Your Rent Payments Could Help Raise Your Credit Score

If you sign up for Experian Boost, your rent payments could help improve your credit score. But should you use this service?

By , Attorney

Lenders usually won't give you a loan or credit card if you don't have a credit history. So, those just starting out, like younger people, sometimes find it difficult to get an auto loan or take out a mortgage, for example.

In early 2019, Experian—one of the three major credit reporting bureaus—introduced "Experian Boost." This online platform allows people with thin credit files (not much credit history) to raise their credit scores (potentially).

When first introduced, Experian Boost looked only at utility and telecommunications payments. Experian recently announced that Boost would also consider monthly rent payments when building consumers' credit scores. When you connect your bank, credit card, or another service provider to Boost, it looks for bills that have a positive history you can add to your Experian credit file.

How Does Experian Boost Work?

With Experian Boost, you give Experian access to your bank account. After you let Experian connect to your bank, it can identify certain payments, such as utility and telecommunications payments. Experian then looks at whether you regularly pay these bills, adds the information to your Experian credit report, and uses the data to create an updated FICO score.

So, some people might be able to get a higher credit score, making it easier to get new credit.

What Rent Payments Are Eligible for Experian Boost

Experian Boost will consider your rent payments if you pay your rent online to select property management companies or through specific payment platforms. So, if you pay your rent with cash, by money order, by personal check, or on a mobile payment transfer app like PayPal, Venmo, or Zelle, your rent won't qualify.

Also, you must have three or more qualifying residential rent payments within a specific amount range within six months. And the rent must be paid to a qualified property manager with one payment within three months.


If you have an active mortgage account or any other rent tradeline on your Experian credit file, your rent doesn't qualify.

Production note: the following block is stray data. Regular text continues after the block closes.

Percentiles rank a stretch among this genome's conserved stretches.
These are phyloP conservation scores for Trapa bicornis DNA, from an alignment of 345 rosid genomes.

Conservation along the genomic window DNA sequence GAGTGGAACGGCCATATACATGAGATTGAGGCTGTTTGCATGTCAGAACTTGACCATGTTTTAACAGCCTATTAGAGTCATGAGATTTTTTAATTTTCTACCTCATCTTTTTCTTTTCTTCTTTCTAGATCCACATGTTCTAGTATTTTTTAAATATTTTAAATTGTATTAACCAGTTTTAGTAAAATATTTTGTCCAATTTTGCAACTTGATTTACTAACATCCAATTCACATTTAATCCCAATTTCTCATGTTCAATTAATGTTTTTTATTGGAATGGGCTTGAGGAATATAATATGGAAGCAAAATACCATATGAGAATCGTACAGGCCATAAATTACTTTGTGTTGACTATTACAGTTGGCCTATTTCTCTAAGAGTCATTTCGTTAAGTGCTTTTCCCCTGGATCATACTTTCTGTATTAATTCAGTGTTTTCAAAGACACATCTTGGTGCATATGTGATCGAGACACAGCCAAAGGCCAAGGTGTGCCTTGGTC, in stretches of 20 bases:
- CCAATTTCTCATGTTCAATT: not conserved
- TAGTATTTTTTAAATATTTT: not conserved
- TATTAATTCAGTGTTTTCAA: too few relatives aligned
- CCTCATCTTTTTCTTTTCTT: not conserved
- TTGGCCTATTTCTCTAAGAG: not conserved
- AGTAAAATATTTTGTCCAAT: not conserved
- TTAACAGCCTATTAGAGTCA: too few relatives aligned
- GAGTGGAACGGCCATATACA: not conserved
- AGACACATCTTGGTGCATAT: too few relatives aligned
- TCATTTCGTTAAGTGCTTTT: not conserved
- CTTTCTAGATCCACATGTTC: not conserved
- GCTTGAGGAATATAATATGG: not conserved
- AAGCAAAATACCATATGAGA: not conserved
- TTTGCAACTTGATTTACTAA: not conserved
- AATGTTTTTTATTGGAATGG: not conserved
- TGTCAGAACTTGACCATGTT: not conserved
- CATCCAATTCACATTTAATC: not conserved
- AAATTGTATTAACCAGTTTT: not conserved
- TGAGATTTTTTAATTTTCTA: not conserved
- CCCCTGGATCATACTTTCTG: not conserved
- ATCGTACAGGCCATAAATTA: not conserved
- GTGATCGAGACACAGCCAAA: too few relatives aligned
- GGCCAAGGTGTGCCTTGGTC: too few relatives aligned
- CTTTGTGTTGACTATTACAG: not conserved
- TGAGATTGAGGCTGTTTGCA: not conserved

Your rent also probably isn't eligible if a third-party data furnisher has already provided any rent or mortgage data to your Experian credit file.

To find out if your rent will count toward Boost, you have to sign up for the service.

How Much Could Your Credit Score Improve With Experian Boost?

According to Experian, users who received a boost from non-rental data saw an average improvement of 13 points in their FICO 8 scores. Keep in mind that the option to use rent payments to increase your score is new, so we don't know how many points it might add to your score.

And using Boost might not help your score at all.

Downsides to Using Experian Boost

To sign up for Experian Boost, visit the Experian website. But before you do, consider the following downsides.

Downside #1: Your Score Might Not Improve

Again, you might not increase your score at all by signing up for Boost.

Downside #2: You Might Not Have a Better Chance of Credit Approval

Even if your score through Experian does go up, you might not increase your chances of getting approved for a particular loan or type of credit. That's because whatever lender or creditor you've selected could base its decision about whether to lend to you on information from one of the other credit reporting agencies—Equifax or TransUnion—rather than Experian.

Downside #3: Your Lender Might Not Use the Score that Boost Affects

Also, there are many different types of credit scores. Experian Boost credit scores are calculated based on the FICO Score 8 model. Most mortgage lenders, for example, don't consider these credit scores. They typically use the Classic FICO score.

Downside #4: Potential Data Breaches

In addition, a major data breach happened at Equifax (another credit bureau) in 2017. You should carefully consider whether you should provide your personal information, like your bank account data, to a third party, such as a credit reporting bureau, knowing that hackers could potentially get that information someday.

It might not be worth the risk of exposing yourself to identity theft to maybe add a few points to your score.

Downside #5: Should You Really Take On More Debt?

Another concerning part about this scoring system is that it was developed basically as a mechanism to increase loan approvals and make it easier for consumers to get credit. Experian Boost is just a manufactured way to raise someone's credit score barely enough for them to qualify for credit cards and loans. So, who ultimately profits from you using Experian Boost? Lenders and banks.

Just because a lender will make a loan to you or give you credit doesn't mean you should take it. Ultimately, you're in the best position to determine whether you can afford to take on new debt.

Other Ways to Raise Your Credit Scores

If you want to build your credit and raise your credit scores, you could (instead of using Experian Boost):

  • Dispute any incomplete or inaccurate information in your credit reports.
  • Add positive information to your credit reports, like information demonstrating your financial stability, such as your job and address.
  • Use your existing credit cards wisely. Pay your bills on time and keep your credit utilization ratio low.
  • Increase the credit limit on your existing credit cards. Taking this step only works if you don't use the additional credit. Having a higher limit helps keep your utilization ratio low.
  • Pay your rent on time and use a rent-reporting service that reports to all three bureaus, such as Fannie Mae's rent reporting system. (Ask your landlord to participate in the program.)
  • Avoid debit cards. If you're trying to establish good credit, a debit card won't help you.

Effective date: October 7, 2022